As ecommerce platforms become more and more advanced and easy to use, the popularity of online shopping continues to grow. The most popular item that shoppers buy online? Clothes. Of course, clothes are also among the most frustrating items to buy online.
In 2010, Americans spent $186 billion in online shopping transactions—$13 billion of which was spent on clothing. However, as the popularity of online shopping increases, so does the number of returns. Currently, 30% of clothing bought online winds up being returned. This suggests a major flaw somewhere in the online apparel industry.
The Flaw: Fit
Among those who return their apparel purchases after buying clothes online, 70% of people cite “fit” as the reason for their return. Usually “fit” refers not to the actual measurements of a garment, but rather to the way an item looks and feels on the buyer—a problem that is managed at brick and mortar stores because shoppers are allowed to try on clothes before they purchase them. The inability to “try on” before buying has long been one of online shopping’s major drawbacks.
That’s where Fitting Room Social comes in. Fitting Room Social seeks to lessen the number of disappointed shoppers by enabling buyers to see how an item will fit them—or, more accurately, someone who looks like them—before making a purchase.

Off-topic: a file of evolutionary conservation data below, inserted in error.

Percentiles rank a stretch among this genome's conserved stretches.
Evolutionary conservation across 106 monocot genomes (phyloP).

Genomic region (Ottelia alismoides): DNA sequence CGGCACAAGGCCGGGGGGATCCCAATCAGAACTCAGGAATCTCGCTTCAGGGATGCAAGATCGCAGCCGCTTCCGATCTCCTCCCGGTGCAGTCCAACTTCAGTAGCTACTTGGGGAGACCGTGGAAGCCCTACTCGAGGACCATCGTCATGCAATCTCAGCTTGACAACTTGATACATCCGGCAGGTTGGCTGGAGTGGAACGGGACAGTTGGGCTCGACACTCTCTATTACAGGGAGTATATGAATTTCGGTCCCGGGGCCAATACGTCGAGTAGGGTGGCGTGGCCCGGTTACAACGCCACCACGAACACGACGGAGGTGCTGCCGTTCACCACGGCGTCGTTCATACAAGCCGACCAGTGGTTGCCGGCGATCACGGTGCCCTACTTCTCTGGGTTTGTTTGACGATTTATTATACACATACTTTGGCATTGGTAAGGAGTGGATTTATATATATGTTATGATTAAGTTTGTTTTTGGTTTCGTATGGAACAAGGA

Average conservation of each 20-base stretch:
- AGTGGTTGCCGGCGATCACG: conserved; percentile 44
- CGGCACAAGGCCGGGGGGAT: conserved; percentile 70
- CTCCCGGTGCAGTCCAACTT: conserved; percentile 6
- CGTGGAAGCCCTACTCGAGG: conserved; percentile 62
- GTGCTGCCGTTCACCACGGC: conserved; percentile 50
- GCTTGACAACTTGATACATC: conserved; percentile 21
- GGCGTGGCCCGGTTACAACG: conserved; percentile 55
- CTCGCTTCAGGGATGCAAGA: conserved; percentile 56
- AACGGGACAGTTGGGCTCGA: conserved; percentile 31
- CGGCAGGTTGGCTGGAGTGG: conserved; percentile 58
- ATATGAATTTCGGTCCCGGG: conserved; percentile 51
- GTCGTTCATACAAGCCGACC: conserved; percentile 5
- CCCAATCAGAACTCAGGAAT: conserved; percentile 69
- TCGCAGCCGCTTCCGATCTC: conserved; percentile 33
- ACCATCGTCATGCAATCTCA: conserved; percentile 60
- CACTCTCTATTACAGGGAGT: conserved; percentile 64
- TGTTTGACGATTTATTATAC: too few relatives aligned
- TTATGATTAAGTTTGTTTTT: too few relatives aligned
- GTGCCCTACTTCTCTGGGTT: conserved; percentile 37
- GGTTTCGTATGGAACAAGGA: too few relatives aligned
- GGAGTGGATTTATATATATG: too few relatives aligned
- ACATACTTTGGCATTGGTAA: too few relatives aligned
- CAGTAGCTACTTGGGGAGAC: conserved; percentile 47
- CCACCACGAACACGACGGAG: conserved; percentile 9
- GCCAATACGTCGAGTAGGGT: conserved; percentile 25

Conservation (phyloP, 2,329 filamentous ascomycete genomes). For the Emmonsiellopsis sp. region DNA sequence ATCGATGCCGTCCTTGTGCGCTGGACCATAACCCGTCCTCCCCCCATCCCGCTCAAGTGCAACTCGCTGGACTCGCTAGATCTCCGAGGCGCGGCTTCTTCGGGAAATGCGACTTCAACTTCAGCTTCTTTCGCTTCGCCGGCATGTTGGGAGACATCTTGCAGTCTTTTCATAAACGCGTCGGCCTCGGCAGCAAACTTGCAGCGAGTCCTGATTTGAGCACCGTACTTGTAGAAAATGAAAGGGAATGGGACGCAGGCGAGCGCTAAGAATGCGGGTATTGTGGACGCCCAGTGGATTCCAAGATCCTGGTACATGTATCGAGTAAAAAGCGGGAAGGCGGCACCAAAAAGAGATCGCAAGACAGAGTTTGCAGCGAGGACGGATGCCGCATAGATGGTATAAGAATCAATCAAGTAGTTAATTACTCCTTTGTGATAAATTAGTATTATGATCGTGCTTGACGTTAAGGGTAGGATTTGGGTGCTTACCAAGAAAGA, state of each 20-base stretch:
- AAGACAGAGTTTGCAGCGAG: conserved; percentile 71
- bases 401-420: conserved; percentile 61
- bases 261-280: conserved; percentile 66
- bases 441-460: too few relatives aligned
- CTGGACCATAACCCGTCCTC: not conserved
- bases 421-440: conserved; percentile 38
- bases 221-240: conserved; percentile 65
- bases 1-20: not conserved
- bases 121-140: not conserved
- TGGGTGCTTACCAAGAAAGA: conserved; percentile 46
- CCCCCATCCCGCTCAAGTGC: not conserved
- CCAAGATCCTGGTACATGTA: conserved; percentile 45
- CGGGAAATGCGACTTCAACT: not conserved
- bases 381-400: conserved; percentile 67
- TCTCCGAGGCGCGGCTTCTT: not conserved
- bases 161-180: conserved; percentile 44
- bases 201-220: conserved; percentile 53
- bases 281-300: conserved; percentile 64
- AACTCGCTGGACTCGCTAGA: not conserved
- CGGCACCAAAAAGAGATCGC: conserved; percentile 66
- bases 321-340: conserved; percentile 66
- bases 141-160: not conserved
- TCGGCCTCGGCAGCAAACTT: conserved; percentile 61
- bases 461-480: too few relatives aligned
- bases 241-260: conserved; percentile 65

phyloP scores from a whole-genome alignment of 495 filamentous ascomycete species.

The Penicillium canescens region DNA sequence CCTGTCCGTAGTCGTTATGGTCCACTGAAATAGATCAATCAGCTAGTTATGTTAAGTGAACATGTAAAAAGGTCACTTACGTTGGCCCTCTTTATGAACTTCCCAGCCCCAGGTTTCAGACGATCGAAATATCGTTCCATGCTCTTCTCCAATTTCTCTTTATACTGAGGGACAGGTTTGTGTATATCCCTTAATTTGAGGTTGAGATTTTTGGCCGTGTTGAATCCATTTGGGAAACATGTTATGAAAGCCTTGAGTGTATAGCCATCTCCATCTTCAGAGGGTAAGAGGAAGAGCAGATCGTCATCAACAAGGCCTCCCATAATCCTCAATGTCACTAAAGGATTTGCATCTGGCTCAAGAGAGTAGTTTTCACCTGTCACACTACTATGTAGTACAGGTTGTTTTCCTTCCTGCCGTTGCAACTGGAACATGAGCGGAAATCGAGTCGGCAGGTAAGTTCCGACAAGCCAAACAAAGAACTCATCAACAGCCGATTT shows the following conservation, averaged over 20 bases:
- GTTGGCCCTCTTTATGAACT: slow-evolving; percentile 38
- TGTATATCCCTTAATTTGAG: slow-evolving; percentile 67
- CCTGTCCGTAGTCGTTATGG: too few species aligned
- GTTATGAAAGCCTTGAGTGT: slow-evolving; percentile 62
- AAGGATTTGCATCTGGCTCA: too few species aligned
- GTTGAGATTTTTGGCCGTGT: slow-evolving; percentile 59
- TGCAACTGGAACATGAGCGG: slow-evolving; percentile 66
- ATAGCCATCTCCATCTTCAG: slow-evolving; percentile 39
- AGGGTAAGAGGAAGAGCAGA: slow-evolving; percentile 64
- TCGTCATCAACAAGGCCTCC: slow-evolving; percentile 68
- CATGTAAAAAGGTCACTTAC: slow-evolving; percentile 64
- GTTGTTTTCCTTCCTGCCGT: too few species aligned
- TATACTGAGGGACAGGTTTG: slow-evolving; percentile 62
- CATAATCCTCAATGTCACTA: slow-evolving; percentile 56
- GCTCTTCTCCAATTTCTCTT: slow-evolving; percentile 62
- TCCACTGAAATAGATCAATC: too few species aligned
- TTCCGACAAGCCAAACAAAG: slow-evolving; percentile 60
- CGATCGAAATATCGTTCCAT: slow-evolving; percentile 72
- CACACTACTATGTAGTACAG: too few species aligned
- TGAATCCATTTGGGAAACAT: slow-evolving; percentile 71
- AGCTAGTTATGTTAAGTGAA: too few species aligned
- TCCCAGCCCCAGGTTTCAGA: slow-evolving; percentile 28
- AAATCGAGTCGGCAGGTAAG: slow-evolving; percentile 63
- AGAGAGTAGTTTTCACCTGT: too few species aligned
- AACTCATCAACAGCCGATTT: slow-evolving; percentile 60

How it Works
Fitting Room Social allows users to search for specific items of clothing and see how other users have ranked that item based on how it fit them. For instance, a pair of jeans will have a number of different fit factors to consider—the hip, inseam, thigh, and waist—all of which can be rated by users using three possible rankings: Great fit, good fit, and poor fit. So when you look up a particular pair of jeans, you will see rankings such as:
- Hip: Great fit
- Inseam: Great fit
- Thigh: Good fit
- Waist: Poor fit
Users can also add their own personal notes if they have more to say about an item and can add pictures of themselves wearing the item so that other users can see how it really fits.
Development of the app began one year ago and won second place in the Miami Herald Business Plan Challenge Community Track earlier in 2014. It was officially launched launch about four months ago, and now Fitting Room Social has already attracted over 2,500 users. Developer Brad Liff and his team hope that the ecommerce app will revolutionize retail by remedying the major longstanding problem inherent in online shopping—the question of fit.